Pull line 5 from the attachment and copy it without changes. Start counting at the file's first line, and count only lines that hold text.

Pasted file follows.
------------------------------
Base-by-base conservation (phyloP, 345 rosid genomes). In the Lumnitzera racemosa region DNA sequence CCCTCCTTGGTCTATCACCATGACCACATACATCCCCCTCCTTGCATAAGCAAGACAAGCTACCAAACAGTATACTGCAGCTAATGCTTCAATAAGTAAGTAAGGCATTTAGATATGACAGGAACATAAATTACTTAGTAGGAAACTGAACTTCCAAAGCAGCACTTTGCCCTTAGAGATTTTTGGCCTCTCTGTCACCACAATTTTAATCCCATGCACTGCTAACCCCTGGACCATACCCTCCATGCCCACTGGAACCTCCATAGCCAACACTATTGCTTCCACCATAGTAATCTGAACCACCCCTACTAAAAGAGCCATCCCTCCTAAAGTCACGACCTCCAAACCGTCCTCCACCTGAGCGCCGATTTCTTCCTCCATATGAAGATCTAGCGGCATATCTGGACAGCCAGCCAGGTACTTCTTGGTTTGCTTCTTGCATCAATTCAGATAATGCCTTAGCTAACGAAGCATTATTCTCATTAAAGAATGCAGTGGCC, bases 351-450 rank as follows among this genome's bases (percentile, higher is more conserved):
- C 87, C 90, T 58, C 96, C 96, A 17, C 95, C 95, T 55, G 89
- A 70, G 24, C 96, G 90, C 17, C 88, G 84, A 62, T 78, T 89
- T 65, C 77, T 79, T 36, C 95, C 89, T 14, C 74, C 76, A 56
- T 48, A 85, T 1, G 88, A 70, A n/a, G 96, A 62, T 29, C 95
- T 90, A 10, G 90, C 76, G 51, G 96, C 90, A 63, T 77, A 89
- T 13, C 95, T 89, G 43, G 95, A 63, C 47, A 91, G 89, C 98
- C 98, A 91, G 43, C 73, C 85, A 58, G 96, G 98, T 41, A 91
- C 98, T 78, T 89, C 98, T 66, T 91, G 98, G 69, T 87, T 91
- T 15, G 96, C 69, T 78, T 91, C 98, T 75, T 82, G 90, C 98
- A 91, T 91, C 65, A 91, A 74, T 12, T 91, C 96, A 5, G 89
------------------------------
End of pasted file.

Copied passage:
- T 48, A 85, T 1, G 88, A 70, A n/a, G 96, A 62, T 29, C 95